The blame does not entirely lay with our greedy ways. Saskia Richartz of Greenpeace puts it down to “disgraceful fisheries management.” It can be argued that a ban on Bluefin tuna will give the species breathing space in order to rebuild its population. It would also allow Europe to reorganise its fisheries management.
Being placed on the Cites Appendix will mean all trade in Bluefin Tuna meat will be prohibited. This puts it on a par with tiger skins, rhino horns and elephant tusks. The LDP had said it would fight the listing. Responsibility now passes to the newly elected DPJ. We do not know how it will react. It is now certain that Europe will vote as a 27 member bloc to pass the resolution. However, the convention is not binding. States adhere to it voluntarily.
What does this mean for Japan? Firstly, even if it chooses to continue its own tuna fishing, which, it almost certainly will in the face of international pressure to act responsibly, Japan will loose all of its European imports. As mentioned above, Japan imports of 90 per cent of tuna caught in Europe. In 2006, Europe caught 19,036 tons of Bluefin tuna according to the ICCAT. Japan would have lost 17,132 tons from its markets.
Yuichiro Harada, the managing director of OPRT, believes that Japan has “developed Bluefin tuna farming” and that “farming sites may cover the demand of Japanese consumers.” It seems unlikely that these new farms can cover such a shortfall. However, as he also points out, the demand for fish is already falling. The supply of sashimi grade tuna has fallen from 450,000 tons in 2006 to an estimated 340,000 tons this year. Normally this would push prices up but demand has also fallen. In addition Japan’s economic woes means the price of premium Bluefin Tuna has fallen 20 per cent this year.
This may turn the question of what happens next into a cultural one. Few question the idea of whale populations being in severe decline. It remains emotive in Japan for cultural reasons. It is possible that old fashioned thoughts on diet may keep the fishermen going after tuna. There may be a return to long-line fishing and an increased usage of FADs. But, Harada believes that significant competition from other premium meats will fill the void left by Bluefin.
“Bluefin tuna itself is the most expensive material for sashimi and sushi. But, Bluefin tuna must compete with other food stuffs, such as beef from the USA, Australian cultured prawns, sea bream for sashimi et cetera. In short, various delicious high grade food stuffs are sufficiently supplied in Japan at lower prices nowadays. In the old days, Bluefin tuna sashimi was the top food stuff but now it is only one of many delicious foods”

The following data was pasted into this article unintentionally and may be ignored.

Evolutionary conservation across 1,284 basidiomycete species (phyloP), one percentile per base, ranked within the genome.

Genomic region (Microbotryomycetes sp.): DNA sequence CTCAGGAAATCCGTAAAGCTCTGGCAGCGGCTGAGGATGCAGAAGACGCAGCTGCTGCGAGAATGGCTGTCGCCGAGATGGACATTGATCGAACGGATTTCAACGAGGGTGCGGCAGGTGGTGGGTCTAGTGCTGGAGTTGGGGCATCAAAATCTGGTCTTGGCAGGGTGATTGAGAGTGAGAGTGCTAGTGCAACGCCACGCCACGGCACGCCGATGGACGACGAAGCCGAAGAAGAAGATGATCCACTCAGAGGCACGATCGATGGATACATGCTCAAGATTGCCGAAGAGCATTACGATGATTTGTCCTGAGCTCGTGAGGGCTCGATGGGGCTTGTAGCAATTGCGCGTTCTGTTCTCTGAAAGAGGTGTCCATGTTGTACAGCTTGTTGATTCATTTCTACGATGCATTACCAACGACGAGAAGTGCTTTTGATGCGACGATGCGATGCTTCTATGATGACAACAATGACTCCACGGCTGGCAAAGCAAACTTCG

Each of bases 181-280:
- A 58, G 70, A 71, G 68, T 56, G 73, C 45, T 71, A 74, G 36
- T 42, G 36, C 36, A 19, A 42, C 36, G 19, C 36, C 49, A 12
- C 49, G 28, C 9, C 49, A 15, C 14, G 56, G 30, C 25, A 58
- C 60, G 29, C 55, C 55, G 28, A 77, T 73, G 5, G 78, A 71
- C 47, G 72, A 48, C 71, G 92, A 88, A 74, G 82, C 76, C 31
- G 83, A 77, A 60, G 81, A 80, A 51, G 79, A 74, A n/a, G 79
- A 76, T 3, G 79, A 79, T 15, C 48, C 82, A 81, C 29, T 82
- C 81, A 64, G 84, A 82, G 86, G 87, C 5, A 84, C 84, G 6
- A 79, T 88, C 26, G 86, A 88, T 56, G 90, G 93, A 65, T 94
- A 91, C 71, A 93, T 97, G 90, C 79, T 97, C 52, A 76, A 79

A question this raises is, are these replacement renewable and stable food sources? Or will further action need to be taken in the future to help protect other species from similar over-fishing? Japan’s love of premium Bluefin tuna may have led it to the brink but is it the tip of an iceberg when it comes to fish stocks around the world’s oceans?
Also, this is not like whales or tigers. The ban will not be in place ad infinitum. It is a temporary measure and one the Japanese government should back for two reasons. Firstly, it will allow stock to recover and secondly, it will allow the country to build tuna farms, as mentioned by Yuichiro Harada, to make Japan self-sufficient. However, as Richartz says any country that that opposes the ban “is clearly putting short-term commercial interests above the survival of the species.”
We cannot wait for the Japanese government to act responsibly and pass good intentions down, from top to bottom. It is our duty as consumers to stop eating endangered species like Bluefin Tuna and look towards more stable food sources like poultry, pork and beef. Sashimi and sushi connoisseurs will be dreading the ICCAT tuna stock report in November and the Cites meeting in March. We should not wait until then to start making a difference.